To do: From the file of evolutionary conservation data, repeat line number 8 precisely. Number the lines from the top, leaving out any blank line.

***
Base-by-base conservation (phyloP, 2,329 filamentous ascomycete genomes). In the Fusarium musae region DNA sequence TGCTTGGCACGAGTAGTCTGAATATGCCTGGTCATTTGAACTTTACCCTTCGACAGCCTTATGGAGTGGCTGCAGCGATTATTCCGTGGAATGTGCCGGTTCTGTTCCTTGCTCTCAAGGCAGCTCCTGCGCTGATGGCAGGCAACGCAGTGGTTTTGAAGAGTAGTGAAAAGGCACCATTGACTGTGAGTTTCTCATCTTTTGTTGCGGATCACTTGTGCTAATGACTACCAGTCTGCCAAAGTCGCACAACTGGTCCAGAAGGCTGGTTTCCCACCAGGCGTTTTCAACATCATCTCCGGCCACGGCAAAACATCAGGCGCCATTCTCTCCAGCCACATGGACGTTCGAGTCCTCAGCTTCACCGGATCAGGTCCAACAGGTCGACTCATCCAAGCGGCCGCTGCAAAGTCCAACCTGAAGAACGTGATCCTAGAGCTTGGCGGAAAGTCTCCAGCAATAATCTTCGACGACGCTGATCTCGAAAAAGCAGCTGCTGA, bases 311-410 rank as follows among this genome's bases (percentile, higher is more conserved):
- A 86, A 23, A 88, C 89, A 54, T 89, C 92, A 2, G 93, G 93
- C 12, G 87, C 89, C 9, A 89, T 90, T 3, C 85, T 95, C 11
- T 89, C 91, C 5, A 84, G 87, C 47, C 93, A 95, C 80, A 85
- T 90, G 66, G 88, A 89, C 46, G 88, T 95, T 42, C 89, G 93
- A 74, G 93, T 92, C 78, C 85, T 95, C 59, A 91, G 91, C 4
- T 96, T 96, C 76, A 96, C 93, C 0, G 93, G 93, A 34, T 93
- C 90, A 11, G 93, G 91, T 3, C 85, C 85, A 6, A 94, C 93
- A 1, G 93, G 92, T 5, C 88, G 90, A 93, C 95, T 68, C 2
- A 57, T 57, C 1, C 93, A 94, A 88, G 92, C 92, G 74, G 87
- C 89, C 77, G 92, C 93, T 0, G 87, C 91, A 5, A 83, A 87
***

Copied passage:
- C 90, A 11, G 93, G 91, T 3, C 85, C 85, A 6, A 94, C 93